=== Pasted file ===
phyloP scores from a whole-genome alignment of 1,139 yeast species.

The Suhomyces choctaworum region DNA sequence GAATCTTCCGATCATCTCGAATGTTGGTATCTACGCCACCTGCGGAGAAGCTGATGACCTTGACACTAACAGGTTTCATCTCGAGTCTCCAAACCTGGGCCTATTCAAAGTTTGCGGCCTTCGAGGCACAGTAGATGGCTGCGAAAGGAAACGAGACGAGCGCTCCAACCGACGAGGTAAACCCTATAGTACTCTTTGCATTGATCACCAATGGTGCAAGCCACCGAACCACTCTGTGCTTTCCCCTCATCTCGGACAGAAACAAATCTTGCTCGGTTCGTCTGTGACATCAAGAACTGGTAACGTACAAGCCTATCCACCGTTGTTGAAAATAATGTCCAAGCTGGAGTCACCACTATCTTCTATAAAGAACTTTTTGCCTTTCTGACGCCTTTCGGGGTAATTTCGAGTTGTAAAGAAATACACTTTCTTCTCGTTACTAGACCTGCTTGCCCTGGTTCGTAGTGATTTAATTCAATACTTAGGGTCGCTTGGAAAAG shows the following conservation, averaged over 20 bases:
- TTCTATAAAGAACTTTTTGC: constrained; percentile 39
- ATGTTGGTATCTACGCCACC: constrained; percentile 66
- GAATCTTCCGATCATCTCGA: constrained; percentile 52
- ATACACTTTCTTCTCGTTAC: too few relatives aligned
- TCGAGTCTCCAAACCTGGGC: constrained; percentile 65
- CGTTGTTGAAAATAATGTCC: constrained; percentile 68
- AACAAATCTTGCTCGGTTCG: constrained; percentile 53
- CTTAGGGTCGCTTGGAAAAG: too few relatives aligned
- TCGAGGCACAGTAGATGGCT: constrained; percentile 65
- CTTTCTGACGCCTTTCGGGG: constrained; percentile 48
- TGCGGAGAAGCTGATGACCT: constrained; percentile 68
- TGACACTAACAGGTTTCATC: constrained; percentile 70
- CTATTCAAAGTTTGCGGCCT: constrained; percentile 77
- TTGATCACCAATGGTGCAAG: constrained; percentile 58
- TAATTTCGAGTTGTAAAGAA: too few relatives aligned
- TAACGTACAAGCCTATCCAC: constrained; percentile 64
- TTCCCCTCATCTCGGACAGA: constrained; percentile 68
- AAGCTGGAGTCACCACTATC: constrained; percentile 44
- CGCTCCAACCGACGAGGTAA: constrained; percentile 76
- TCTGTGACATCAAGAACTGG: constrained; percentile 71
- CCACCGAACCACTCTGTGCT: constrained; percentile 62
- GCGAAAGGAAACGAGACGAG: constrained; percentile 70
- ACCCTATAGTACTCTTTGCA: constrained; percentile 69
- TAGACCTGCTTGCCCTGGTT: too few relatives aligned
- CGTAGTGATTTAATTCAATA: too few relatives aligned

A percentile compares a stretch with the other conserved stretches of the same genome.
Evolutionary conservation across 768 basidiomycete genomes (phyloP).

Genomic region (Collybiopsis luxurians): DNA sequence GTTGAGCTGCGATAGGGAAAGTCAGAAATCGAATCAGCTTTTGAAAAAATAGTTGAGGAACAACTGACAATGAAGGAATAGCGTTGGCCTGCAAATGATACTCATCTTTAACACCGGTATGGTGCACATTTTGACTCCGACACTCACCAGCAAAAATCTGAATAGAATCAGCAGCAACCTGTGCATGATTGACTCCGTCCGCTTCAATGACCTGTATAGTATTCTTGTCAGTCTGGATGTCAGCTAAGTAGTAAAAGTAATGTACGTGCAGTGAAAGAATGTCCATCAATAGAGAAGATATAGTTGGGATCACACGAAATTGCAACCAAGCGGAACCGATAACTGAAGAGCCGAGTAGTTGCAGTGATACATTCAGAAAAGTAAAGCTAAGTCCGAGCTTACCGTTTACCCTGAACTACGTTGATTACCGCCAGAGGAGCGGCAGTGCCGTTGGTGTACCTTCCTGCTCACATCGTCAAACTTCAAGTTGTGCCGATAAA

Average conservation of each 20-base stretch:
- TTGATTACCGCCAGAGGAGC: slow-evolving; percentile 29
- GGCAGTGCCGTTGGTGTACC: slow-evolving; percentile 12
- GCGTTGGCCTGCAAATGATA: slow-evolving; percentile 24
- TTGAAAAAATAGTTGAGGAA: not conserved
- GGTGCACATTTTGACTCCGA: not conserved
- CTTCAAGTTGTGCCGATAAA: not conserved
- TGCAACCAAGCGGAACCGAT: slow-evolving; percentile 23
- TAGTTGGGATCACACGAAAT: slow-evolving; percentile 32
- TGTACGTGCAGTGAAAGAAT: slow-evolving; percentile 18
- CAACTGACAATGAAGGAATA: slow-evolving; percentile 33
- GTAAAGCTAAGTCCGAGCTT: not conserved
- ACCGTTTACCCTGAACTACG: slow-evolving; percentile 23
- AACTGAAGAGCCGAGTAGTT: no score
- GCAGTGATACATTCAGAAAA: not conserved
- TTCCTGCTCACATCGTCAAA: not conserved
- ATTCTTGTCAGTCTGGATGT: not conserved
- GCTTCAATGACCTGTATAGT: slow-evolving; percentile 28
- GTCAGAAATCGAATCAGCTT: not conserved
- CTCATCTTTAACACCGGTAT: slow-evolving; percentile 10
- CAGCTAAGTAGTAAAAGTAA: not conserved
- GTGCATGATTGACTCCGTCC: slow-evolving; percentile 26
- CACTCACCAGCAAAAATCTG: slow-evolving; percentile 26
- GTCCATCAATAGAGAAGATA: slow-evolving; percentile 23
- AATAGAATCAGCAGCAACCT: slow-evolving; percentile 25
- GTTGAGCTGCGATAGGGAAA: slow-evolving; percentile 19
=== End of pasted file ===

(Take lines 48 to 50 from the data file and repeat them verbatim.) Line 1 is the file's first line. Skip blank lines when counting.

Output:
- GCTTCAATGACCTGTATAGT: slow-evolving; percentile 28
- GTCAGAAATCGAATCAGCTT: not conserved
- CTCATCTTTAACACCGGTAT: slow-evolving; percentile 10